Tag Archives: Pike Place

Upcoming events for transit types

Link light rail opening day

What: Free train rides to celebrate the opening of light rail in Seattle (!!!)
When: July 18, 2009 (Rides start at 10 AM)
Where: All stations (Ribbon-cutting ceremony at 8:20 at Mount Baker Station)
How much? Free!

Seattle Summer Streets (formerly known as Carfree Sundays) July events

What: Car-free, locally organized street festivals
“Walk. Bike. Shop. Play. Breathe. City streets are being opened for people to have fun, celebrate the spirit and personality of their community and support local businesses.”

Event: U-District Chamber’s Summer Streets Party
Date: Saturday, July 11, 10 a.m. to 4 p.m.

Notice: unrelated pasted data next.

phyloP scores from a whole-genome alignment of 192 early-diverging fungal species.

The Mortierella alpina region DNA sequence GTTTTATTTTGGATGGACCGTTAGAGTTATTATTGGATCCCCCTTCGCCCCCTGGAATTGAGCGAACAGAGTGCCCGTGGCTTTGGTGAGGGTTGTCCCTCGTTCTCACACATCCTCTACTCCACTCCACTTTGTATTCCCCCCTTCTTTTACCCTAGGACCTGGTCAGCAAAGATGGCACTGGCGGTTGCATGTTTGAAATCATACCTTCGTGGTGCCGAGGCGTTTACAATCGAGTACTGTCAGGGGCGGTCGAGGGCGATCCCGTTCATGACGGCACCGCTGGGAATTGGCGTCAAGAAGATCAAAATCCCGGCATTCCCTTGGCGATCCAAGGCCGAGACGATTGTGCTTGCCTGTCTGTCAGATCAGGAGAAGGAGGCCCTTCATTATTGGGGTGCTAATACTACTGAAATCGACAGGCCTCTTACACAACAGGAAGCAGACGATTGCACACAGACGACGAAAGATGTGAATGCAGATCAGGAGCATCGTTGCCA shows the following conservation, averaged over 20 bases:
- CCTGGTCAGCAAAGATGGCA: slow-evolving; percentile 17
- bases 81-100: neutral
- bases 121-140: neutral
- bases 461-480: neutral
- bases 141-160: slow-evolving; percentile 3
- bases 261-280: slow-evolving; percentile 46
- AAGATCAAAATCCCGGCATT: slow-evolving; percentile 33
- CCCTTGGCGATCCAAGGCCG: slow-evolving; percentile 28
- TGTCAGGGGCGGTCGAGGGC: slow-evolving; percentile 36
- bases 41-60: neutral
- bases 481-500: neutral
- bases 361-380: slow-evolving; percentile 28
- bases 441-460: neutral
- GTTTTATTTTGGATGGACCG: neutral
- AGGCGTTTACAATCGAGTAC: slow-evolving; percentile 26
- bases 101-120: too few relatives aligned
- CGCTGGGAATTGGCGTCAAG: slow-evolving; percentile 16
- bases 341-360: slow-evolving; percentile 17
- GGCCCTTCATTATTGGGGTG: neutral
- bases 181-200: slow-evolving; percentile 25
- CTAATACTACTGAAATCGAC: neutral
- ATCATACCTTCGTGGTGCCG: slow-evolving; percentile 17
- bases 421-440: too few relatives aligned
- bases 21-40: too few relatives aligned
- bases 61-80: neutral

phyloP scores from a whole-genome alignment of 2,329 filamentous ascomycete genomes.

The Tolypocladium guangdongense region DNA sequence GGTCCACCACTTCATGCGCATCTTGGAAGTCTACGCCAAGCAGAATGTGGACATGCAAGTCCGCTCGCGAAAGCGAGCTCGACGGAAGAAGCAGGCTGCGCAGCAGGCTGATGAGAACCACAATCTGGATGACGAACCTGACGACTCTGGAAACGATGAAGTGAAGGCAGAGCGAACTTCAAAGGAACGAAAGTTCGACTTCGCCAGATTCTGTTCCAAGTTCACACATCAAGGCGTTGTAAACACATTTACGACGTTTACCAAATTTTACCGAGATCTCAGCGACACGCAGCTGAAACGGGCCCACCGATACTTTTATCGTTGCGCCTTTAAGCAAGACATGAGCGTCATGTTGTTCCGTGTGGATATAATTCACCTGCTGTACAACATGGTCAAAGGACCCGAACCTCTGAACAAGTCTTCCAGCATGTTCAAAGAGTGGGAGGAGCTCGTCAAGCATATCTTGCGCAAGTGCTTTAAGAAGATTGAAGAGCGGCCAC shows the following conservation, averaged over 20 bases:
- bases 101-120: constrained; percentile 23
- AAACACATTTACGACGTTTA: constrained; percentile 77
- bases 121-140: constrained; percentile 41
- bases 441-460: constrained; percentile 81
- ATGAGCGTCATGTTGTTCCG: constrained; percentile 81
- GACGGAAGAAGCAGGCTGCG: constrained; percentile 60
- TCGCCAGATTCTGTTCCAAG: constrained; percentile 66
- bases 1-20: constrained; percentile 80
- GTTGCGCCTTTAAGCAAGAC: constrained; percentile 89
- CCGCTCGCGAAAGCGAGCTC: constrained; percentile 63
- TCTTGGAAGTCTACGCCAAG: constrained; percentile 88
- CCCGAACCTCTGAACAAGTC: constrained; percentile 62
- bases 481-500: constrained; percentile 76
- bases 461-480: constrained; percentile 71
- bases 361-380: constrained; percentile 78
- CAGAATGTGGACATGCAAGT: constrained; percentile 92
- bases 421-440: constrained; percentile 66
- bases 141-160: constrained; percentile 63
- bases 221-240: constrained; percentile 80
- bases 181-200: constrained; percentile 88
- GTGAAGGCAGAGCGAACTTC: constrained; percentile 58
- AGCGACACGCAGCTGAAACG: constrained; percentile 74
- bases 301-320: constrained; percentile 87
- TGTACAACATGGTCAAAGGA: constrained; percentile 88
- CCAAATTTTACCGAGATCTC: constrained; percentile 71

Location: University Way Northeast between Northeast 50th and Northeast 45th streets.

Event: Pike Place Market’s Fresh Fruit Festival and Summer Streets Party
Date: Sunday, July 26, 10 a.m. to 4 p.m.
Location: Pike Street/First Avenue to Virginia

How much? Free!

Seattle Century bike ride*

What: A 100- (or, if you choose, 50-) mile scenic bike ride through our lovely Puget Sound region.
“The fully supported and catered routes offer beautiful views of the communities surrounding Seattle, tasty food along the way, rest stops every 15 miles and a finish line gourmet dinner with free beer and live music in the gardens at Magnuson Park.”
Yes, please.
Where: Check map for start locations.
How much? Registration costs vary ($60-$80 for adults), but proceeds benefit Seattle Bike Works.

*OK, so this isn’t technically for transit types, but since lots of bus riders are bike/bus types, I figured I’d include it. Plus, it’s the kind of ride that even a non-cycling, terrified-of-riding-in-traffic walk/bus type like yours truly could probably manage. (Of course, I’ll manage pretty much anything that involves delicious food, but hey.)

Busing with baby, part III